Potassium

How does Potassium work?

Potassium plays a role in many body functions including transmission of nerve signals, muscle contractions, fluid balance, and various chemical reactions.

Are there safety concerns?

Potassium is LIKELY SAFE for most people when given intravenously (by IV) and appropriately or when taken by mouth in amounts of up to 90 mEq of total potassium from the diet and supplements combined. Potassium can cause stomach upset, nausea, diarrhea, vomiting, intestinal gas, and other side effects.

Too much potassium is UNSAFE and can cause feelings of burning or tingling, generalized weakness, paralysis, listlessness, dizziness, mental confusion, low blood pressure, irregular heart rhythm, and death.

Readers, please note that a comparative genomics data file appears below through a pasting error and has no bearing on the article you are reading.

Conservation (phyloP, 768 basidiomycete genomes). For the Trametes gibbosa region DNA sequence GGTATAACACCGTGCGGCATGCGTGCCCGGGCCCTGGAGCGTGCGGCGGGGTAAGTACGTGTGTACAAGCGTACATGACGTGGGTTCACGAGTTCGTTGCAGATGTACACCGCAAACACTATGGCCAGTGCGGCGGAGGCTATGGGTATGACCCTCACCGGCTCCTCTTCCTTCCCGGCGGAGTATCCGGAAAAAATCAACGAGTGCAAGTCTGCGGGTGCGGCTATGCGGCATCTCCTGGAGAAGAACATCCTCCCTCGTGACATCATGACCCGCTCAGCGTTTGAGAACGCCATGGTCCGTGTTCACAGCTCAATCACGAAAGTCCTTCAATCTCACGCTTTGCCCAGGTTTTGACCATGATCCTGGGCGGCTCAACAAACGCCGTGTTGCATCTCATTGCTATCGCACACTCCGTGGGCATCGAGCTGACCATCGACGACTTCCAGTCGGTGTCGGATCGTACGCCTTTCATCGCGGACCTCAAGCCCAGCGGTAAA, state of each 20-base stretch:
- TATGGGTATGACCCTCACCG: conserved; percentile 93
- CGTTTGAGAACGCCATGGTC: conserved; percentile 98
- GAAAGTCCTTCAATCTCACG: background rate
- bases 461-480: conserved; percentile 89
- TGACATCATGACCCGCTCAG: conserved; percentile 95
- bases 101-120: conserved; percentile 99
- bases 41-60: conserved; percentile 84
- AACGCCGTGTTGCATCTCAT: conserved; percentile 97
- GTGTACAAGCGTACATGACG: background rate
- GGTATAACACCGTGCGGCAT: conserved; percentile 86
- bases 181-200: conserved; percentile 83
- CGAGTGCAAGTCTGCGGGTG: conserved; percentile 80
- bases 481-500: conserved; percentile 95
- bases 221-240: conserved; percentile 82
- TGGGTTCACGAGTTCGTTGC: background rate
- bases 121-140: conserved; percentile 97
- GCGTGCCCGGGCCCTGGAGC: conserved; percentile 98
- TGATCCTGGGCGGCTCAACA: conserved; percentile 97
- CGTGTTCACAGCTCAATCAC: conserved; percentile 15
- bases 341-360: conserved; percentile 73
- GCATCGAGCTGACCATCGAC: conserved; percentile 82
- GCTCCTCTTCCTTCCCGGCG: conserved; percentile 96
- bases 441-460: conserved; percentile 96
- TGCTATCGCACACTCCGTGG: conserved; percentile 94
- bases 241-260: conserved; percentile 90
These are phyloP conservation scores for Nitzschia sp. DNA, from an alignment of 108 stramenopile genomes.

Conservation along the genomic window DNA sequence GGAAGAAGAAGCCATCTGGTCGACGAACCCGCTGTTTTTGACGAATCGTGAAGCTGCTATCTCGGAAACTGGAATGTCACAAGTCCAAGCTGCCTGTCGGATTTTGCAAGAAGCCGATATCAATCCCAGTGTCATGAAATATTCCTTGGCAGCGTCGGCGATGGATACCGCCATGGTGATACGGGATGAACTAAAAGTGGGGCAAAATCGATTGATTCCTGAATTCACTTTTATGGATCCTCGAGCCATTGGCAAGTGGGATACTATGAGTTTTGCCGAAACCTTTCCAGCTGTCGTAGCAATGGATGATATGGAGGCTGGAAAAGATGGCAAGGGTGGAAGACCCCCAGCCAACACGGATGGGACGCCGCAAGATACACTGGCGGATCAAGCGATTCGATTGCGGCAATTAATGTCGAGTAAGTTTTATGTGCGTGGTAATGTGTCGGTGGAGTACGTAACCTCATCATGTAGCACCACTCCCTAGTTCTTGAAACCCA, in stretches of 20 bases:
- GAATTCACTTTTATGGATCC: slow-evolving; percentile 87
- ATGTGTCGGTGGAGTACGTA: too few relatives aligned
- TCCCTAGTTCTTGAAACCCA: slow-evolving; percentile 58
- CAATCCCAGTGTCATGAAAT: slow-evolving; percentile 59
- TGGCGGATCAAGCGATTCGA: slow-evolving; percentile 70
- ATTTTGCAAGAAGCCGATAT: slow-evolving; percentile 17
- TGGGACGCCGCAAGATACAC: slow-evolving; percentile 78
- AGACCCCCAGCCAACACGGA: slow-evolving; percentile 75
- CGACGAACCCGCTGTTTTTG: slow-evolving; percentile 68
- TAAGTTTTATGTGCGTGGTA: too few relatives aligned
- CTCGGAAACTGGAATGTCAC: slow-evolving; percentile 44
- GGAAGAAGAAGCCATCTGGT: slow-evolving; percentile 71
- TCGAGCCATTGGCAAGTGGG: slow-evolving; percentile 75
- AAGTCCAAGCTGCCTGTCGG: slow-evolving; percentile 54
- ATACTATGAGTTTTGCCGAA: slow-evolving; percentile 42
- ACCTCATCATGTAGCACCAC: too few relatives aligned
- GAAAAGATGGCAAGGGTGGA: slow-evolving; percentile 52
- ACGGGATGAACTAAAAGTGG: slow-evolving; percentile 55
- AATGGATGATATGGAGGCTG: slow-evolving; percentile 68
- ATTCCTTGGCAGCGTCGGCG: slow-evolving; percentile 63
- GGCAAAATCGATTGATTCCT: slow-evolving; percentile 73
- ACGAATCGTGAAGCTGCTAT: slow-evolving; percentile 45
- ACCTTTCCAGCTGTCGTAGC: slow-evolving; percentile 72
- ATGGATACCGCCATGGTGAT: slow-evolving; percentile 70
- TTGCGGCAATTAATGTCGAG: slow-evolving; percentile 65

Special Precautions & Warnings:

Pregnancy or breast-feeding: Potassium is LIKELY SAFE when obtained from the diet in amounts of 40-80 mEq per day. Taking too much potassium is UNSAFE during pregnancy and breast feeding.

Disorders of the digestive tract that might alter the speed food and supplements pass through the body (GI motility conditions): If you have one of these disorders, do not take potassium supplements. Potassium could build up to dangerous levels in your body.

Allergy to aspirin or tartrazine products: Avoid potassium supplements that contain tartrazine.


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